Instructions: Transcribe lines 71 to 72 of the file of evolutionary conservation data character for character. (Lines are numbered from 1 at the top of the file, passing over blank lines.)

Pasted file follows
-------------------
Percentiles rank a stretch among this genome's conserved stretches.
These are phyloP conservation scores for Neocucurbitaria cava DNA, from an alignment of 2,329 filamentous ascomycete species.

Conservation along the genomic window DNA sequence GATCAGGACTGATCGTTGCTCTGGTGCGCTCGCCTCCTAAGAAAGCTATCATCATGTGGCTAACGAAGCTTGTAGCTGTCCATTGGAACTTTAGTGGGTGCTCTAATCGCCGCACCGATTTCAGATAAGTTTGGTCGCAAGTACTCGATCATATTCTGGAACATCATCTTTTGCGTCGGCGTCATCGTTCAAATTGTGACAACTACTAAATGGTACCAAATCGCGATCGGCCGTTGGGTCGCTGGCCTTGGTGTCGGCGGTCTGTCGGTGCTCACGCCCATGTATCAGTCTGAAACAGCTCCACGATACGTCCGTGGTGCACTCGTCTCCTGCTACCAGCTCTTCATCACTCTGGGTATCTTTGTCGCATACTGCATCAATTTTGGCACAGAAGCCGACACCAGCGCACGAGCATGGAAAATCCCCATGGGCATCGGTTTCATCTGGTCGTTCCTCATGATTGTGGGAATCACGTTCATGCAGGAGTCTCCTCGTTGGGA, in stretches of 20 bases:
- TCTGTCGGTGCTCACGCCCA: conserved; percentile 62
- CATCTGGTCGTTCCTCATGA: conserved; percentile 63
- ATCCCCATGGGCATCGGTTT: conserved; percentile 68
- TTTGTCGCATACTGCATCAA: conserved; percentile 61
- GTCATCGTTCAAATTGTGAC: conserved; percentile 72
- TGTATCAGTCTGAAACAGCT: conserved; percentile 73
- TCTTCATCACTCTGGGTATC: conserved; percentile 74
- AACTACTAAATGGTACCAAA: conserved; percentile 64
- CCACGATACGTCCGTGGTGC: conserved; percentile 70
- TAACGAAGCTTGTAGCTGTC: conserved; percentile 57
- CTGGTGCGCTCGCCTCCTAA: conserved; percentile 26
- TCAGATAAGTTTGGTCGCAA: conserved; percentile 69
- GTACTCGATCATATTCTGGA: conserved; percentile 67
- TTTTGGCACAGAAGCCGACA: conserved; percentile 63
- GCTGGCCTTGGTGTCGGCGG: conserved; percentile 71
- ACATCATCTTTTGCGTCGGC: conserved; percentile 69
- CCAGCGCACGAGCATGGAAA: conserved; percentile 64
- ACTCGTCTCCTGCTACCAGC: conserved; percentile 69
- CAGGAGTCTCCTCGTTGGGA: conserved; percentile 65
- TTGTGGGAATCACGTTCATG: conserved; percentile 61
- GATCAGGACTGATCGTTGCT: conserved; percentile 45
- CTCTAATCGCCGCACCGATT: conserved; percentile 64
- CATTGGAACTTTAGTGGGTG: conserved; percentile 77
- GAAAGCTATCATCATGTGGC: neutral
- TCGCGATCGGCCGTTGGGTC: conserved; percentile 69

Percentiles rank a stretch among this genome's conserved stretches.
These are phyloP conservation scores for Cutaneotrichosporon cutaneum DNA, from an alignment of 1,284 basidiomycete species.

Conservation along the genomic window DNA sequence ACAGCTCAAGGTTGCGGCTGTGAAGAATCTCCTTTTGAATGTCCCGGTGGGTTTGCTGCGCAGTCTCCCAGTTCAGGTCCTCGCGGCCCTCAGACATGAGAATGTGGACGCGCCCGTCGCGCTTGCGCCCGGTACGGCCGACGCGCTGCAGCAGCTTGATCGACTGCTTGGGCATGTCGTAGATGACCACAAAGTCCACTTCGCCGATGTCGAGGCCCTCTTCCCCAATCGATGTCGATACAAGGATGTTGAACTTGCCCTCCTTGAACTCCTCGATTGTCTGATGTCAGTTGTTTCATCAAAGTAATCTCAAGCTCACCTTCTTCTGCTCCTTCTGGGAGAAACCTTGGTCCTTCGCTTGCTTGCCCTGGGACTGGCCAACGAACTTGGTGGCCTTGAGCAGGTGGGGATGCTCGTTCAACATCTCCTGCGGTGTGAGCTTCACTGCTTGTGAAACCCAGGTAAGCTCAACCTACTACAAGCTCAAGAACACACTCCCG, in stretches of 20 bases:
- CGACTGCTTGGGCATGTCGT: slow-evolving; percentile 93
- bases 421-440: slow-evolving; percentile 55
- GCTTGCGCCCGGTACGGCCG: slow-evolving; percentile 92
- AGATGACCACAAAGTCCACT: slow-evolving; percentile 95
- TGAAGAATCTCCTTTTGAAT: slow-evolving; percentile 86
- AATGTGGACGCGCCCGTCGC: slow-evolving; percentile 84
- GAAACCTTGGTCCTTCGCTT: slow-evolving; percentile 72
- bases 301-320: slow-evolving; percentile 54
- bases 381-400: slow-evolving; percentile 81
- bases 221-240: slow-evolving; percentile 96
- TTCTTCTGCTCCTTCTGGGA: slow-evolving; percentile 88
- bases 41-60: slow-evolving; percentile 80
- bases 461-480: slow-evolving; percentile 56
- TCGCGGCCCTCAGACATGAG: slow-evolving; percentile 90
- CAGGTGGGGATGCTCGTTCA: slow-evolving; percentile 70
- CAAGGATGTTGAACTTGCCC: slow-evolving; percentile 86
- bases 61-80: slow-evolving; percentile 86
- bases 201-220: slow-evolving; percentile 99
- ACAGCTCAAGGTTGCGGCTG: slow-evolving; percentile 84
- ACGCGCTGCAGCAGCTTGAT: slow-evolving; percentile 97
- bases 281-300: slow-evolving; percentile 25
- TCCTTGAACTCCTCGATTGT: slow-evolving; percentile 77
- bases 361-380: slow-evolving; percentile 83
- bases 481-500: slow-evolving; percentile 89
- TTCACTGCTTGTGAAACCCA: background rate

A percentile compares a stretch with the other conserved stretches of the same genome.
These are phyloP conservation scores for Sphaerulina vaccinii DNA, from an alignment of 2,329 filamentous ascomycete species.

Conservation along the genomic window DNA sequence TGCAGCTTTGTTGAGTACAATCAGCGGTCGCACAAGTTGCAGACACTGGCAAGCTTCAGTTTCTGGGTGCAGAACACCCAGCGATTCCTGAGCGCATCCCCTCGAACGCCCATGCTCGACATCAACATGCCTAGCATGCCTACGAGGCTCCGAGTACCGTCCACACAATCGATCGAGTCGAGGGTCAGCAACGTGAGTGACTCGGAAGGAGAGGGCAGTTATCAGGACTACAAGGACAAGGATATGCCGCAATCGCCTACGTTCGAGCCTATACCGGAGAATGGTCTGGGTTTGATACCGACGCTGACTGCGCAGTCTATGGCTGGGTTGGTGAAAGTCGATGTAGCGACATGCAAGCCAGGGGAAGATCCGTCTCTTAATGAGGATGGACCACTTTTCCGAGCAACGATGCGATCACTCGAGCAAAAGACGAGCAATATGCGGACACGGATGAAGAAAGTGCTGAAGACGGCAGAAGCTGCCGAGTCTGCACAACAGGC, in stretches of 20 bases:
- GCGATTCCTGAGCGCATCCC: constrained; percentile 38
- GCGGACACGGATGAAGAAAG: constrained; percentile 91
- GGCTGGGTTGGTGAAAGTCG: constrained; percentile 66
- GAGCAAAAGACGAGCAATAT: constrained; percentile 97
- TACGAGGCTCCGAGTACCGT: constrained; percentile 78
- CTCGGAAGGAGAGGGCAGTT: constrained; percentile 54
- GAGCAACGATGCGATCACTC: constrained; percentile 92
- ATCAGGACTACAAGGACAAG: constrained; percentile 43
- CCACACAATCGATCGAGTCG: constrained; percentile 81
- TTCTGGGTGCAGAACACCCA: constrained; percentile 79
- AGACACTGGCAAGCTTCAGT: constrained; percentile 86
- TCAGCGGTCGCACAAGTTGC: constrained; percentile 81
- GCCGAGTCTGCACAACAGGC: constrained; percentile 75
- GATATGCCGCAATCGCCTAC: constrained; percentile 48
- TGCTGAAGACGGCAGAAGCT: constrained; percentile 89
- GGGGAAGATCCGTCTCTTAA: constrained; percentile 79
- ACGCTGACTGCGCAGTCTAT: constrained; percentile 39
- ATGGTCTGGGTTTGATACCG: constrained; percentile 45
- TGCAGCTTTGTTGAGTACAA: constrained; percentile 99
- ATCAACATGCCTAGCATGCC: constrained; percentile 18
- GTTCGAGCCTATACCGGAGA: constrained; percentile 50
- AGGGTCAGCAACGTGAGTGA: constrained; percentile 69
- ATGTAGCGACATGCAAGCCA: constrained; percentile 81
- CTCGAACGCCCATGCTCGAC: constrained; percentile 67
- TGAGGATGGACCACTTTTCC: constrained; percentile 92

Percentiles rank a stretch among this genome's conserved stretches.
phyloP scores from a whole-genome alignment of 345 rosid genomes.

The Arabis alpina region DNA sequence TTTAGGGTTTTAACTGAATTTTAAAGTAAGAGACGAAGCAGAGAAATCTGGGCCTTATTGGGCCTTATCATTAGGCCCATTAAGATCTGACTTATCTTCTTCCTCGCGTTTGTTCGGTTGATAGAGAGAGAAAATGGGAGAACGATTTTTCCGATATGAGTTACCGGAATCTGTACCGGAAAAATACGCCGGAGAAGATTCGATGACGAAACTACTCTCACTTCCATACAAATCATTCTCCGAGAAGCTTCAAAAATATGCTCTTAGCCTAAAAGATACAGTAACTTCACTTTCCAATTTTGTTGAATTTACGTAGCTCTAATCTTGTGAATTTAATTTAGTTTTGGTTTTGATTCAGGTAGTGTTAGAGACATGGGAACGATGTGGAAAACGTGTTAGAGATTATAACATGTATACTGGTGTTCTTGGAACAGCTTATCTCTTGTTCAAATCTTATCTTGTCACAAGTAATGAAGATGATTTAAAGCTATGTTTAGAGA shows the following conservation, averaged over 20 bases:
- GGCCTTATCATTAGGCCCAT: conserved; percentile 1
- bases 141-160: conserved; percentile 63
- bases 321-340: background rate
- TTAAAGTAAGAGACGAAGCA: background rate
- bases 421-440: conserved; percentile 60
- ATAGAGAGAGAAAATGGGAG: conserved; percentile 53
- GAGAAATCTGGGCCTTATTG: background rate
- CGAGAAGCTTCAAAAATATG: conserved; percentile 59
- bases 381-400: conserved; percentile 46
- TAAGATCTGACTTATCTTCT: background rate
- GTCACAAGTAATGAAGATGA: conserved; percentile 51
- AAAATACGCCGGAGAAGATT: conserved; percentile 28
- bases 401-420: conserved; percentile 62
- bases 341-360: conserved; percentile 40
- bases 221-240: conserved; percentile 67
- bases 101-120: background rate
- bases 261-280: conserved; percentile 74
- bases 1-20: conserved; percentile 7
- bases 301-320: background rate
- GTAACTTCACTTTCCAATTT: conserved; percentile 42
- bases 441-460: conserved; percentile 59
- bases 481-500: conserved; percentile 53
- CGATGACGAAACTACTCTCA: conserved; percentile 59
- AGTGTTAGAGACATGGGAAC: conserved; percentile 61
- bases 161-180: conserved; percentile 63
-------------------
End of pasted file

- TCAGCGGTCGCACAAGTTGC: constrained; percentile 81
- GCCGAGTCTGCACAACAGGC: constrained; percentile 75